The median of spaces traversed by the AFG animals was 10 (percentile 7–20) space while CG animals was observed a median of 31 (percentile 31–37) space, p < 0.001 and the other experimental groups, AG and FG, showed a median of 32 (percentile 31–37) space, p < 0.001 and 29 (percentile 24–39) space, p < 0.01 respectively (Fig. 1A). The albedo flour associated with the flavedo altered the immobility time of the tested animals using the open field apparatus (Fig. 1B). Statistical analysis confirmed that AFG (148.1 ± 26.0) showed higher immobility time compared to both CG (24.0 ± 7.0; p < 0.001) and the experimental groups treated with albedo flour only (29.3 ± 7.6; p < 0.001) and flavedo flour (39.0 ± 10.4; p < 0.001). In relation to other behavioral parameters settings evaluated on the Open Field apparatus (Grooming and Rearing) no significant difference was found.

Fig. 1 Effect of bark flour of Passiflora edulis in the open field test. The animals were treated for 30 days (p.o.). Each bar represents the mean ± S.E.M. or Median (interquartile range) (n = 10).*p < 0.05; ***p < 0.001 when compared with the control group. (A) Kruskal–Wallis test followed by Dunn's post hoc and (B) ANOVA followed by Tukey's Post Hoc. 

Motor coordination

The treatment with the passion fruit bark did not change the animals performance on the Rota Rod apparatus in the three-minute period of observation, CG (148.6 ± 12.7), AG (136.5 ± 15.5), FG (166.4 ± 3.0), AFG (125.1 ± 14.7), indicating that the bark flour of P. edulis does not cause muscle relaxation in animals (Fig. 2).

Fig. 2 Effect of Passiflora edulis bark flour in the Rota Rod test. The animals were treated for 30 days with the albedo flour, flavedo and full bark of P. edulis (130 mg/kg, p.o.) or control. Each bar represents the mean ± S.E.M. (n = 10). ANOVA followed by Tukey's Post Hoc. 

Elevated plus maze test

The entries number of animals in open and closed arms and the time spent in closed arms showed no statistical difference between groups. However, animals treated with albedo flour associated to flavedo (62.89 ± 22.06) had a higher time (s) spent in the open arms of the apparatus compared to CG (12.67 ± 5.09; p < 0.05). Fig. 3 shows the data obtained in the EPM.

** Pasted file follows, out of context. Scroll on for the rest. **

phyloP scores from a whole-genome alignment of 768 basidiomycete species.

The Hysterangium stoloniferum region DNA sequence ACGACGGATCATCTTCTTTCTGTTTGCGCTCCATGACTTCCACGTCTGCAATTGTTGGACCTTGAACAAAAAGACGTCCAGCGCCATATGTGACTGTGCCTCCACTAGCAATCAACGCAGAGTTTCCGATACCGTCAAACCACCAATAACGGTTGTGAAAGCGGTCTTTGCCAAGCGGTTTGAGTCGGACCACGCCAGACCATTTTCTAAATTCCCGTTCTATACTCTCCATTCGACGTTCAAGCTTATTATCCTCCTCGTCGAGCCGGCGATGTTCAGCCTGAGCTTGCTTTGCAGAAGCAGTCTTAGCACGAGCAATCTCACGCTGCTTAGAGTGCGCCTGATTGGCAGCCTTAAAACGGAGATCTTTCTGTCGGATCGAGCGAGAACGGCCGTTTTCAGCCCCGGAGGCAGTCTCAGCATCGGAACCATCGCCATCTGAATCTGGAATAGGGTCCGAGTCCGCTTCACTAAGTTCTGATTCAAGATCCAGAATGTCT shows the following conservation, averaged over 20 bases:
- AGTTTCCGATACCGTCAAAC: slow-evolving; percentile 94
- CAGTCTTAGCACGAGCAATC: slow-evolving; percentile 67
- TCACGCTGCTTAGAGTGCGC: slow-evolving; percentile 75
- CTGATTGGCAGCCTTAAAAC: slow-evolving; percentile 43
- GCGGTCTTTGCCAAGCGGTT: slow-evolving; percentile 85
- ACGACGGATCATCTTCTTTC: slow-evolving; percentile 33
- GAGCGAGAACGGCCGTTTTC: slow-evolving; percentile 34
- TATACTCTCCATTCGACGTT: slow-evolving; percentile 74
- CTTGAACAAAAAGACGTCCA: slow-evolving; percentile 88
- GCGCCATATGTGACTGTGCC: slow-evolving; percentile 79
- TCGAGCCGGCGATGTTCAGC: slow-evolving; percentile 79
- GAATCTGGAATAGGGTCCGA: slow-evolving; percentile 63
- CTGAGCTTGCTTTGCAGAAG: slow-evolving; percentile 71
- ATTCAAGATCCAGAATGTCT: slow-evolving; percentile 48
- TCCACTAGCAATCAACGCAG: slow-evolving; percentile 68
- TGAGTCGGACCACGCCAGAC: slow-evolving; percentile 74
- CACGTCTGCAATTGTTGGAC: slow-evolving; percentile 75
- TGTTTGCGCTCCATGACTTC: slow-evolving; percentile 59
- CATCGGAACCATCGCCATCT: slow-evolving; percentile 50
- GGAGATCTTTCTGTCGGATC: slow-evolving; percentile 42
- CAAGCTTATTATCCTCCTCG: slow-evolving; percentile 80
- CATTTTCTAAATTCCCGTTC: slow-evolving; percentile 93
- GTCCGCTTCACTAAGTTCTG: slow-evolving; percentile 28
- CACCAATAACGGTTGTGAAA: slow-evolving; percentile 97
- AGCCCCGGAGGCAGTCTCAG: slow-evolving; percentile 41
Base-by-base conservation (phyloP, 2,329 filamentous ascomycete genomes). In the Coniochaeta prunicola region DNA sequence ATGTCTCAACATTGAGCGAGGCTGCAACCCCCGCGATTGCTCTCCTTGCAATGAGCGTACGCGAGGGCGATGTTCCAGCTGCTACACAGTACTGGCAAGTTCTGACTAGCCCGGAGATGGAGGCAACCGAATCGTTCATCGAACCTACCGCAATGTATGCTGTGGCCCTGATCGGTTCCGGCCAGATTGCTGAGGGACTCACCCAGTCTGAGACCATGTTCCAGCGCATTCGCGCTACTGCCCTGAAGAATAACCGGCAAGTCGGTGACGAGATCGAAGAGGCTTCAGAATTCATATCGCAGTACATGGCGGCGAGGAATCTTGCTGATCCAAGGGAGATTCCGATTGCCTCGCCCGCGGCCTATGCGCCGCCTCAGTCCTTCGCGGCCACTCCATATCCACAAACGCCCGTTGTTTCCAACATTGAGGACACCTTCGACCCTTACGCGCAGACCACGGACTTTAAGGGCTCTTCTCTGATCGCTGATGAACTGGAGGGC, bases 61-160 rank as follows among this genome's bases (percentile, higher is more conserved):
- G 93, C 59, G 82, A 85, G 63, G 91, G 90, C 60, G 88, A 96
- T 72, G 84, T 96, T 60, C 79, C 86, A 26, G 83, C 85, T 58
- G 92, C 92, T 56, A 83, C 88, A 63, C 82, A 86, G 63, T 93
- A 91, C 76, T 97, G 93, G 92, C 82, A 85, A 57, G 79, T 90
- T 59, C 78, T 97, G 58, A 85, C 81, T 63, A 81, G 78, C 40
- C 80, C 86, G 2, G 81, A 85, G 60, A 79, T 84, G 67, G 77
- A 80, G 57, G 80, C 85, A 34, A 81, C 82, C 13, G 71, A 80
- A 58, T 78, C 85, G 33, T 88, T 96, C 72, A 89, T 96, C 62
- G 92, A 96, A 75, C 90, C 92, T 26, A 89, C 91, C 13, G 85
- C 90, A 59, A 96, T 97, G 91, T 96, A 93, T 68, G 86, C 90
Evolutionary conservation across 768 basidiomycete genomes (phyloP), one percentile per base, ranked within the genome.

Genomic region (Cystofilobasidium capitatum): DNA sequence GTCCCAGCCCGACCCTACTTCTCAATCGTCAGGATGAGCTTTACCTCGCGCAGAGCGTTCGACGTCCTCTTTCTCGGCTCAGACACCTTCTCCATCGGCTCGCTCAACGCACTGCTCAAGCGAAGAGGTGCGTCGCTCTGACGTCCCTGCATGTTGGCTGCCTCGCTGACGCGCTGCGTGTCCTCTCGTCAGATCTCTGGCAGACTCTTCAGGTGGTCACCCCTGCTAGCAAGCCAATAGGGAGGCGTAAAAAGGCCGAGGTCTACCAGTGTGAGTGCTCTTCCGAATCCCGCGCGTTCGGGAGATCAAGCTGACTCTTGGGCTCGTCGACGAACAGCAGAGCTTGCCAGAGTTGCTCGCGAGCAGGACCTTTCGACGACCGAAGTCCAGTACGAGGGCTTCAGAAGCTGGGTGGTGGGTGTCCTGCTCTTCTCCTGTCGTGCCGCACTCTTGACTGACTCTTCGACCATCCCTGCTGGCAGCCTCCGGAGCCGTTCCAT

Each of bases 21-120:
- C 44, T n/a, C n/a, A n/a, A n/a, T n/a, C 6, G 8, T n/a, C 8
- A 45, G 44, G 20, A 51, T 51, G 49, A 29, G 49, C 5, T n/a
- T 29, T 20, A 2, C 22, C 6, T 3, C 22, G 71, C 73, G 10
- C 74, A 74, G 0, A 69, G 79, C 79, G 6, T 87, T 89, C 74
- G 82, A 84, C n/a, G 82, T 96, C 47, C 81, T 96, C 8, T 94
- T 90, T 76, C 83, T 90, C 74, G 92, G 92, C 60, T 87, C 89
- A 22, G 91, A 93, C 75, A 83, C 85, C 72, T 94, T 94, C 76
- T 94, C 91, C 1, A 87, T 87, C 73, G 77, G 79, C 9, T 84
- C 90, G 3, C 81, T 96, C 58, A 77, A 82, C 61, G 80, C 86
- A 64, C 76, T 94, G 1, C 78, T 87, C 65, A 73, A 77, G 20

Fig. 3 Effect of Passiflora edulis in the elevated plus maze test. The animals were treated for 30 days with the albedo flour, flavedo and full bark of P. edulis (130 mg/kg, p.o.) or control. Each bar represents the mean ± S.E.M. or Median (interquartile range) (n = 10).*p < 0.05 when compared with the control group. ANOVA followed by Tukey's Post Hoc or Kruskal–Wallis test followed by Dunn's post hoc. 

Food intake and body weight control

Weight gain (g) of animals treated with albedo flour associated to flavedo (79.6 ± 5.60) and with the albedo flour (86.3 ± 3.22) were lower when compared to CG (102.8 ± 1.52). However, there was no significant variation between the average food intake (Table 1). Fig. 4 shows the body weight (g) of AFG animals (292.3 ± 7.72) at the end of the experiment, it was significantly lower than the CG (319.0 ± 4.76; p < 0.05) and the FG (321.9 ± 5.29; p < 0.01). In the third week of experiment the AFG (265.1 ± 8.91) already showed reduction in body weight compared to CG (289.7 ± 3.39; p < 0.05) and FG (300.3 ± 4.30; p < 0.01).

Table 1 Mean values of food intake and weight gain of the animals at the end of 30 days of administration of flour from the bark of Passiflora edulis. 

Groups Feed consumption (g/day/animal) Weight gain (g)
CG 26.82 ± 2.05 102.8 ± 1.52
AG 26.15 ± 2.15 86.3 ± 3.22a
FG 27.26 ± 2.37 102.2 ± 2.55
AFG 26.48 ± 2.46 79.6 ± 5.60a

CG, control group; AG, albedo group; FG, flavedo group; AFG, albedo + flavedo group.Data are expressed as mean ± standard error (n = 10/group).The differences were analyzed by ANOVA followed by Tukey's Post Hoc (p < 0.05).

ap < 0.05 compared to CG.

Fig. 4 Evolution of body weight of the animals during the administration of bark flour from Passiflora edulis. Each bar represents the mean ± S.E.M. (n = 10). *p < 0.05 compared CG; **p < 0.01 compared to FG. ANOVA followed by Tukey's Post Hoc. 

Discussion

Species of Passiflora are popularly used and evaluated in experimental studies as agents anxiolytic, sedatives and tranquilizers (Dhawan et al., 2004; Gosmann et al., 2011; Sampath et al., 2011). Unlike studies described in the literature, used only extract of plant, in this study was evaluated the activity of bark of passion fruit on the CNS over a month, and in natura.

Regarding anxiolytic and sedative properties of the genus Passiflora the treatment with albedo flour associated to flavedo caused a decrease in ambulation of animals in the open field device and an increase in immobility time, when compared to CG, demonstrating the sedative property of the species.

Our data are in line with previous studies in which the administration of extracts made from the pericarp of P. edulis presented sedative effect in the induced sleep ethyl ether test (Sena et al., 2009), and in the telemetry test by the reduction of exploratory activity (Klein et al., 2014).

The elevated plus maze test is a preclinical test commonly used to investigate new anxiolytic agents. Nutraceuticals with anxiolytic properties reduce the animal's natural aversion to promote the exploration of the environment in the open arm of the apparatus. Studies with nutraceuticals or plant extracts with anxiolytic properties prove that the time spent in the open arms and the number of these entries is increased compared with control group animals (Kuribara et al., 2001; Carvalho-Freitas and Costa, 2002; Landaverde et al., 2009).